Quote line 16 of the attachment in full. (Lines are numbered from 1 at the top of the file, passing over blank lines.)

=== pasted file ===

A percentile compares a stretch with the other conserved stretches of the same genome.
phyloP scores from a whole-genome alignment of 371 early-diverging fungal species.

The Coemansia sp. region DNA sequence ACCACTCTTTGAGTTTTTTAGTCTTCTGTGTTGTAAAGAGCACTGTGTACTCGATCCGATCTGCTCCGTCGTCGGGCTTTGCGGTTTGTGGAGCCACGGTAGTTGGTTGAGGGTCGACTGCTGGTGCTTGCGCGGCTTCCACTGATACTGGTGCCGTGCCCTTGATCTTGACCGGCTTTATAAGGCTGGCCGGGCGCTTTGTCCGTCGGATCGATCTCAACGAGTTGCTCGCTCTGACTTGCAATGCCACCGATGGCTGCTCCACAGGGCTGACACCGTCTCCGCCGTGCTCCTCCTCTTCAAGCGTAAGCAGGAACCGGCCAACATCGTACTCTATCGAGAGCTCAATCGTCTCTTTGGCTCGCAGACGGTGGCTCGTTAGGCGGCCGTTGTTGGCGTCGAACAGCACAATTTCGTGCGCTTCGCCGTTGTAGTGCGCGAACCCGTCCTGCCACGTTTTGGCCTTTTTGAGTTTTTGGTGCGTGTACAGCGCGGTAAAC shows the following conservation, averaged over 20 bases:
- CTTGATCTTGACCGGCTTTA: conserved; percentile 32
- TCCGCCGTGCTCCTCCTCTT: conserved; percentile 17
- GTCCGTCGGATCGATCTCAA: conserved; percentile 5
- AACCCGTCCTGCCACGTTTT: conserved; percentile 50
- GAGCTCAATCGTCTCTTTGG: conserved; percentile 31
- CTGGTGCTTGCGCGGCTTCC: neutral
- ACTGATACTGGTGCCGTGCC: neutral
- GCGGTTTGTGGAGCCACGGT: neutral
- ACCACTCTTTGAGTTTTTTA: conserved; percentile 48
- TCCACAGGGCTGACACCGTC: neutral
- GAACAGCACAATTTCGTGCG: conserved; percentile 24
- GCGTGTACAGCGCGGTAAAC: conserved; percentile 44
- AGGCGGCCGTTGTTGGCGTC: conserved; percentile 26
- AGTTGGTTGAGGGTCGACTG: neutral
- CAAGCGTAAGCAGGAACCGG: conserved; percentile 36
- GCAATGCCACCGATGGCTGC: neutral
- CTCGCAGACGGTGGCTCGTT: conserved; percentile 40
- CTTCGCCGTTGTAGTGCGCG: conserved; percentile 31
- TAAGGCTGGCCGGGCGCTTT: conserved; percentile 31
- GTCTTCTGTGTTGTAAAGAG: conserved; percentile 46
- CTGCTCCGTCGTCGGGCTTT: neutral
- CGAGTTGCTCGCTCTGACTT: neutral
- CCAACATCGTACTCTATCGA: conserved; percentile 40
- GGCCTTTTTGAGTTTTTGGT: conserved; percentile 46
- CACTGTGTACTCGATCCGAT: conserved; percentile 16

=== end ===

- AGGCGGCCGTTGTTGGCGTC: conserved; percentile 26